Dream battle possible for Smiths

2010-03-30T08:00:00Z Dream battle possible for SmithsAndy Baggot | 608-252-6175 | abaggot@madison.com madison.com

The premise has been upgraded from absurd to plausible, but Lester Smith still won't be a believer until his sons line up against one another and play for the same national title.

"It was kind of a pipe dream," he said. "It still is."

Brendan Smith is a junior defenseman for the University of Wisconsin men's hockey team, which will play the Rochester Institute of Technology in the NCAA Frozen Four semifinals April 8.

Reilly Smith is a freshman left winger for Miami of Ohio, which will play Boston College in the other semifinal set for Ford Field in Detroit.

It's possible the NCAA championship game April 10 could pit brother vs. brother — Brendan is 21; Reilly turns 19 Thursday — who went from sharing the same bedroom and bunk beds to almost being college teammates and to being highly regarded NHL draftees.

"Just to have that chance is exciting," Brendan said Monday, two days removed from a 5-3 win over St. Cloud State in the West regional final that got the second-ranked Badgers to their first Frozen Four since 2006. "Hopefully, it will come."

But as tantalizing as that thought might be, Reilly recommends the wait-and-see approach.

"You really don't want to think that far ahead," he said via cell phone Monday, roughly 18 hours after the top-ranked RedHawks claimed a 3-2 double-overtime victory over Michigan in the Midwest regional final. "You can't jump to conclusions."

Regardless of what happens in the semifinals, the brothers figure to play a prominent role.

Brendan is the top-scoring defenseman in the nation with 15 goals and 32 assists in 40 games and is one of 10 nominees for the Hobey Baker Award, given annually to the top U.S. college player.

Reilly has eight goals and 12 assists in 43 games and currently skates on a top line with center Andy Miele and right winger Tommy Wingels.

Brendan and Reilly grew up playing hockey and roughhousing with their older brother Rory, a 23-year-old who plays pro lacrosse with the Orlando Titans. That's why Brendan laughed when UW teammates asked recently if he would hit his younger brother in the event they meet in the Frozen Four.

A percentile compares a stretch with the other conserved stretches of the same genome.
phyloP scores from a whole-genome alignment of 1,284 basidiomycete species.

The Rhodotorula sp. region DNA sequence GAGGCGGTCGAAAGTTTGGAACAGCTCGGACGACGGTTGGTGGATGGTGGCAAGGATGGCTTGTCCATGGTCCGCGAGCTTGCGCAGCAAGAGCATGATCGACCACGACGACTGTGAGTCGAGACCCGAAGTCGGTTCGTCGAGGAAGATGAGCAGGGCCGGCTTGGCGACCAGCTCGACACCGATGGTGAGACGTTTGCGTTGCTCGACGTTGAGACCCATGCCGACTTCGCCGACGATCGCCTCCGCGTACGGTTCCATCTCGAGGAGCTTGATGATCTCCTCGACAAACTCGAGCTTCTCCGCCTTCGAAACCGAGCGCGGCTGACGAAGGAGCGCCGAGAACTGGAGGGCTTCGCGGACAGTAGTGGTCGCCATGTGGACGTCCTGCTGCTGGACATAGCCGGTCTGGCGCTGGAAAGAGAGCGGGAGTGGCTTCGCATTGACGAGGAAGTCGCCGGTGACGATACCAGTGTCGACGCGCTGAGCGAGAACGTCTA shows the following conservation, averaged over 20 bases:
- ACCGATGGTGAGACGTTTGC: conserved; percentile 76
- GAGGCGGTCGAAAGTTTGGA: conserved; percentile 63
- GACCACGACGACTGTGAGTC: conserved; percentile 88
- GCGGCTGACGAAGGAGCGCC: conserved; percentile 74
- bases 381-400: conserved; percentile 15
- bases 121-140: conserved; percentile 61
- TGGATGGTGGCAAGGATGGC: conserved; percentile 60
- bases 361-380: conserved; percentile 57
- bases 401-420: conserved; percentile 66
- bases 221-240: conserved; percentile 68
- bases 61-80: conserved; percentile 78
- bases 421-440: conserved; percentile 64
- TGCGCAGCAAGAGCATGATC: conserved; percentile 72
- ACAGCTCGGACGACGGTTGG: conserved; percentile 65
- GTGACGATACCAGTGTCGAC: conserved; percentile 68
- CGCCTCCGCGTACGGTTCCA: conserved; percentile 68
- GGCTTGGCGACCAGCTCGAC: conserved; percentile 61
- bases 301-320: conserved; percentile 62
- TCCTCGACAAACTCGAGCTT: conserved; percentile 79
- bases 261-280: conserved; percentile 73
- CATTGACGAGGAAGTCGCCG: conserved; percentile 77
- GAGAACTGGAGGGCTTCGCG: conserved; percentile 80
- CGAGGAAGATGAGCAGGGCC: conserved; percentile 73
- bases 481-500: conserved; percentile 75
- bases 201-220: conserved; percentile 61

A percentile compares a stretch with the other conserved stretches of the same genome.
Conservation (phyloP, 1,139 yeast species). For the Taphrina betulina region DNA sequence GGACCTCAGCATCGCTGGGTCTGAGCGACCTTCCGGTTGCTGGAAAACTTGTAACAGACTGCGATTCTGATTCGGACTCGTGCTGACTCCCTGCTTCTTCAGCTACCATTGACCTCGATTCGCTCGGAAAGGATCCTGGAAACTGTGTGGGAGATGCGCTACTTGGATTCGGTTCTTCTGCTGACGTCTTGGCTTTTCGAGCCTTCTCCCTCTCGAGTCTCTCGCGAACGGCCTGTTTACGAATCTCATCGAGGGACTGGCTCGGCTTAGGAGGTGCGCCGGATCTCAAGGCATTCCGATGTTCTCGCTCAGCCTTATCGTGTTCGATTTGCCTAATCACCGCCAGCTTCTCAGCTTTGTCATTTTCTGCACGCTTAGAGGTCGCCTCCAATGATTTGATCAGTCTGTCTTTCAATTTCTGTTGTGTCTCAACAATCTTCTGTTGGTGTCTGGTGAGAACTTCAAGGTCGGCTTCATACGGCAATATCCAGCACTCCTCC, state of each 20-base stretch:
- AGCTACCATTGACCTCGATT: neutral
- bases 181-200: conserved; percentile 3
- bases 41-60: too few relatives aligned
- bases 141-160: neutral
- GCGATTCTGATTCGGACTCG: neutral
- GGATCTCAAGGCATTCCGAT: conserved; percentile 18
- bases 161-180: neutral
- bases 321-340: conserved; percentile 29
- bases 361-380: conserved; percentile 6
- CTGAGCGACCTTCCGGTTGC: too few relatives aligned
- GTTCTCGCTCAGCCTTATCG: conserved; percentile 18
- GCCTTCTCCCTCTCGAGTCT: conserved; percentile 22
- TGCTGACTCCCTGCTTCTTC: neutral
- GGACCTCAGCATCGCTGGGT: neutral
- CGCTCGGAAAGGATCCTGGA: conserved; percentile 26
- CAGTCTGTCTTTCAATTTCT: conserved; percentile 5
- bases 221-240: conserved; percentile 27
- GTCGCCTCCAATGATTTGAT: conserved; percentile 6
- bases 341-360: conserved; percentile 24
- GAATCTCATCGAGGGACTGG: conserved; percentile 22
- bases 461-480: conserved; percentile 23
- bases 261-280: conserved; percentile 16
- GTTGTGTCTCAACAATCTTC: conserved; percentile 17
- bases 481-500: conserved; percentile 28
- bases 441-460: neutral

"You should have seen the games we had in the basement," Brendan said, rattling off a litany of broken bones, lost teeth and bruises. "They were pretty physical."

Now the brothers speak a couple of times and week and, according to Brendan, "shoot fun" back and forth via text messages.

"They're very close," Lester Smith said.

"He's my best friend," Brendan said of Reilly.

Brendan and Reilly were standouts for St. Mike's of the Ontario Provincial Junior Hockey League and caught the eyes of NHL scouts. Brendan (6-foot-2, 190 pounds) was a first-round pick of Detroit in 2007, while Reilly (6-1, 170) was a third-round choice of Dallas in '09.

Both wound by being recruited by many of the same colleges. Brendan liked Miami, but his gut instinct brought him to Madison. Reilly liked UW, but the opportunity to enroll in 2009 instead of 2010 was a tipping point.

The brothers went the U.S. college route in part because their parents are educators. Lester is substitute teacher for fourth, fifth and sixth grades as well as a salesman, while Deidre is a former principal who works for the Ontario College of Teachers.

The parents are so involved in their sons' college careers that Lester and his father, Lester Sr., took in the Midwest regional in Fort Wayne, Ind., while Deidre traveled to the West regional in St. Paul, Minn.

When the season began five months ago, Lester Smith said friends from their Toronto enclave of Mimico mentioned it would be great if the boys got a chance to face one another. The father chuckled to himself because he knew the odds were long.

"Until we know, I still won't believe," Lester Smith said of such a match-up.

What happens if brother faces brother with a title ring and a broken heart on the line?

"Everyone says, ‘What are you going to do? Who are you going to cheer for?' " the father said. "I think at that point you just sit back and go, ‘This is fabulous. You just enjoy it.' "

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